I am paralyzed to learn something new.

TSE

macrumors 68040
Original poster
Jun 25, 2007
3,079
786
St. Paul, Minnesota
Hey guys,


This is an issue that has plagued me for a little while. Would like your input on why this might be, and how to overcome it.

There is a particular skill that is pretty vital to my career that I know I need to learn, but for some reason or another I just haven't gotten around to it. That skill is advanced surface modeling. Every time I make plans to learn it, I fall through and procrastinate on learning it. It's like my brain is so scared of learning it, that I can't.


I have an entry level position in my field, but to advance I definitely need to learn 3D modeling. This has been going on for YEARS.


I feel like there is SO MUCH to learn about it, that I don't even know where to start. How do I motivate myself, work past the fear, and start SOMEWHERE to get to where I want to be with this?
 
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annk

Administrator
Staff member
Apr 18, 2004
13,955
5,462
Somewhere over the rainbow
Hey guys,

Every time I make plans to learn it, I fall through and procrastinate on learning it. It's like my brain is so scared of learning it, that I can't....How do I motivate myself, work past the fear...?
This is what stuck out for me about your post. Is it maybe a fear of failing, of not being able to learn what you need to learn, that is quietly holding you back? Or a fear that you might learn this without it helping you progress career-wise?

For me, procrastination is either because I truly doesn't want to do something, or due to a fear I have of something. So I think you might have hit the nail on the head when you mentioned fear. Could be a really interesting mental exercise to think about exactly what might be the underlying fear. Sometimes fear THINKS it's protecting us from something, but it's actually just getting in the way.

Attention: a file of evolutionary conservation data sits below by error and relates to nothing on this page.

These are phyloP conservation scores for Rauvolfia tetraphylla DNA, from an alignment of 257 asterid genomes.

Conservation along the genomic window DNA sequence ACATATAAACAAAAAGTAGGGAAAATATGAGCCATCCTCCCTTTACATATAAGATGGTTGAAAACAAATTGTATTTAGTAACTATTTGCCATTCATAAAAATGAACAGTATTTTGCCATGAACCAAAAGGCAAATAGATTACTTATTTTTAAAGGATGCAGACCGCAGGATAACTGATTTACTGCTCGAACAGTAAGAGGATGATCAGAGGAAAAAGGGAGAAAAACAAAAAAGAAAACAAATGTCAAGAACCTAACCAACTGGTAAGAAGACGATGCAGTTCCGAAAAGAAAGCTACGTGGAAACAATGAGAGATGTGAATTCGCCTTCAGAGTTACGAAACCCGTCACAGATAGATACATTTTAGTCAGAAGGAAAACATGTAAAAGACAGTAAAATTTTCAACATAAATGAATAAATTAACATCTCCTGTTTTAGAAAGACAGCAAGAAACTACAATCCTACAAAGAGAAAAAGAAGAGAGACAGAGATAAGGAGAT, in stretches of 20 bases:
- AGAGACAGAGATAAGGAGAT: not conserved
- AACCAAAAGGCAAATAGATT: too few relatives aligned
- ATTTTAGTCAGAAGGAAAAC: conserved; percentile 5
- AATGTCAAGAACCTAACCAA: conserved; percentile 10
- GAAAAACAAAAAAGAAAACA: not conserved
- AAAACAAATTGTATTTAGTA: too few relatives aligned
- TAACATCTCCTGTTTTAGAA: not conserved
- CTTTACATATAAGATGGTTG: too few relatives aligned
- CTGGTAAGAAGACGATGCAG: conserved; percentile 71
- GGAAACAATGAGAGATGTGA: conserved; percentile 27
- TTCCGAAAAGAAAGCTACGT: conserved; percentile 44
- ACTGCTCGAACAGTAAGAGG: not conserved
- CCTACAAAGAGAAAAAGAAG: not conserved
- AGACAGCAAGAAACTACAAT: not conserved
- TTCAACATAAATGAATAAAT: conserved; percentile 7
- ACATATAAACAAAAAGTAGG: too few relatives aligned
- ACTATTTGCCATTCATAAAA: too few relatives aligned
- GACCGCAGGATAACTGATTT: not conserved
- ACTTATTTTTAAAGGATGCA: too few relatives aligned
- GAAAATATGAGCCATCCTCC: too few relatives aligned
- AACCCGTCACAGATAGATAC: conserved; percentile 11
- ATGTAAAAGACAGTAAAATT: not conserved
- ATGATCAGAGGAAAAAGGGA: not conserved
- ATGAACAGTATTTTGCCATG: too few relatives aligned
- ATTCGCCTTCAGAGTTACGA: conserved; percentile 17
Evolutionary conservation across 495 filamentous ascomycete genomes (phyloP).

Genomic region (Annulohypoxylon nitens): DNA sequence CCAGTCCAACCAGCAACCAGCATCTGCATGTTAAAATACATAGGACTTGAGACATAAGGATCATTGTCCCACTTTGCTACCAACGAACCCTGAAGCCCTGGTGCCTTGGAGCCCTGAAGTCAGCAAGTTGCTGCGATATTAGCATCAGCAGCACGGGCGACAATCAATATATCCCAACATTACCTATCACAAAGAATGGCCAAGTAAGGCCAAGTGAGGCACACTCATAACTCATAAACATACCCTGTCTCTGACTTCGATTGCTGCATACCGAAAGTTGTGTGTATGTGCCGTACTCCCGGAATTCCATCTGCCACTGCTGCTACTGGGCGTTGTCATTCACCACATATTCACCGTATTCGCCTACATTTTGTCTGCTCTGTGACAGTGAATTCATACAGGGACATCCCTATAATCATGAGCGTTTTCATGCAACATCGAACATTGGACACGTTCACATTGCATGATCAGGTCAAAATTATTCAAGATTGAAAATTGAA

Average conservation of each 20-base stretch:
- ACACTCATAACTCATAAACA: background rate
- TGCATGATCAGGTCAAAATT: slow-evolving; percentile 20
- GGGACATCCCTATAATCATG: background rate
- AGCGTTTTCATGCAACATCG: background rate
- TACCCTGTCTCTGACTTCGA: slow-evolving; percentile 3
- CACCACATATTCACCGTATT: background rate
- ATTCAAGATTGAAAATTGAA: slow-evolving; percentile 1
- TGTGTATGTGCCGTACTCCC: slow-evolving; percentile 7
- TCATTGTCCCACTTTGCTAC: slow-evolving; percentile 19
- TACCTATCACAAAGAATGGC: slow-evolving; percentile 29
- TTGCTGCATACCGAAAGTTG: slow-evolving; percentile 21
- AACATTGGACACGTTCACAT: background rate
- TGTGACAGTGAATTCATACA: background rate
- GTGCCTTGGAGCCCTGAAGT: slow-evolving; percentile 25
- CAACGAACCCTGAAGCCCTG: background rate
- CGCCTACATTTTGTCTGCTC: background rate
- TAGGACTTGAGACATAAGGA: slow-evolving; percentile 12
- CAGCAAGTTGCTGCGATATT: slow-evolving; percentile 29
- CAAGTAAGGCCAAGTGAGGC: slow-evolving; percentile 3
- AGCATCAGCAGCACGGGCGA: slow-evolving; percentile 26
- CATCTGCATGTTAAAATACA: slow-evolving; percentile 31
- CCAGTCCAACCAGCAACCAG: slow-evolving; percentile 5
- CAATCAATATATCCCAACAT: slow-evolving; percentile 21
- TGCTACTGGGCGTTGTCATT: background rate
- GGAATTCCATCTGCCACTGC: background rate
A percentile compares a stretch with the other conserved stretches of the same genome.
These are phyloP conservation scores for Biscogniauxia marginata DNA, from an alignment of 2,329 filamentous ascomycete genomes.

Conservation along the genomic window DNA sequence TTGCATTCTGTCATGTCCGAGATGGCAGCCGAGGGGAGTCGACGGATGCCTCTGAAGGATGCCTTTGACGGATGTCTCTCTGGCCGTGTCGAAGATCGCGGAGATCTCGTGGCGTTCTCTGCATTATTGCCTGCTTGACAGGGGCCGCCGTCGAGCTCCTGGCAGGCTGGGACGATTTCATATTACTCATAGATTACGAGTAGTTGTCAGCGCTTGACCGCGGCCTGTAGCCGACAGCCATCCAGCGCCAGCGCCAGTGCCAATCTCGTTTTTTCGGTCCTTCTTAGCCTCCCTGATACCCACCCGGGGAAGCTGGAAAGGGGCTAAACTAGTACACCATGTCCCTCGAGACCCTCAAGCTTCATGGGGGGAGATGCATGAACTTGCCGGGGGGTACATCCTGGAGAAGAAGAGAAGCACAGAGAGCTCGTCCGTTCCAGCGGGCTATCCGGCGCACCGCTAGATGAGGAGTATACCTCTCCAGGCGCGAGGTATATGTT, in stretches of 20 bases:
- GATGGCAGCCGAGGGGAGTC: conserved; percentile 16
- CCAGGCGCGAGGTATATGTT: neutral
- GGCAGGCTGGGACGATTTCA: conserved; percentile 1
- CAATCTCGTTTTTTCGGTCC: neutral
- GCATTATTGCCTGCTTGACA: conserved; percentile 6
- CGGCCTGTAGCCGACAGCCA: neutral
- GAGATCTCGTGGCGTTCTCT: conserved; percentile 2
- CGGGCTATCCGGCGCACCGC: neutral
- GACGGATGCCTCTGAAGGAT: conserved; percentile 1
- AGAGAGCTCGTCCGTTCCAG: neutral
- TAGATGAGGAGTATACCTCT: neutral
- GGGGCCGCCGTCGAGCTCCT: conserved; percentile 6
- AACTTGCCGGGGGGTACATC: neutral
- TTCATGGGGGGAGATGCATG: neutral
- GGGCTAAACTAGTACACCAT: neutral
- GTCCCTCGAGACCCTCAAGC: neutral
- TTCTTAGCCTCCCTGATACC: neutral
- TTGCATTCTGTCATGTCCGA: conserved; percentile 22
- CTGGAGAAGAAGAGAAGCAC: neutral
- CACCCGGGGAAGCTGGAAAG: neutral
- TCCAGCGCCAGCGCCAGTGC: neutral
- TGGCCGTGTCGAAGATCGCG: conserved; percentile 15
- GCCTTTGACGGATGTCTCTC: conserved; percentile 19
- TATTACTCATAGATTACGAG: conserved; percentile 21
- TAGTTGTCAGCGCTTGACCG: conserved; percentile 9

Just my 2 cents - take it with a great big grain of salt! Your post got me interested - good luck!!
 

McTinker

macrumors newbie
Feb 10, 2020
12
6
Been there, and.. still being there :)
It's like sport; the hardest part is getting off the couch. So it helps to make this step as easy as possible. What helps is looking at (the right) tutorials at youtube. They make it look easy what can spark your enrhousiasm; that looks easy, I wonder if I can do that too.
What also helps is make it very easy and pleasant to practice. Install the software on your best computer, the one with the comfy chair in front of it, use easy accessible software like Blender to learn. Make a situation wher you can try something within a minute, and bring a pot of tea or snacks to make you stay.
If you want to do something good, make it nice to do.
 
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scubachap

macrumors regular
Aug 30, 2016
186
314
UK
We all suffer from this. Some good advice so far - but just to add... I think the fear mentioned is one of the keys in that come the crunch we often think that despite all the learning we still won't be able to do it for real 'properly' in the short time a live job often has. So to get round this, and this is something that has worked for me in the past, is to suggest that you can do a job (perhaps for free, or at a steep discount, or if you're employed perhaps a bonus spare time job for your employer etc) but that your proviso is that there has to be quite a long lead time on the project. It means you can relax knowing that whatever comes up you can take the time to figure out any issues and learn as you go. But, and this is the important part, because someone is eventually expecting it, you still have to do it.
 
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D.T.

macrumors G4
Sep 15, 2011
10,556
10,281
Vilano Beach, FL
With some skills (whether professional or personal), when there's a big initial learning curve, it can be really daunting, so much that you just don't make the attempt. For example: running vs. golf, the former you can probably do, now you may not be the fastest, or have the most endurance, but you can engage in the act of running - you go put on some shoes, go out and run. Whereas something like golf, requires a certain basic skill level to even go out and "play a round of golf", there's a lot of different, I guess I'd call them, "sub-skills", like driving, chipping, putting, club selection for each, etc.

There's also another phenomena I'd call "associated skillsets", that I think provides either a good entry point (or when lacking, a blocker ...) For example, I'm a developer, I've been involved in programming, architecture, etc., for decades, I've used dozens of different languages, frameworks, dev tools/IDEs, I get most design patterns/concepts, so when I'm picking up something new, I almost always have a comfortable starting point.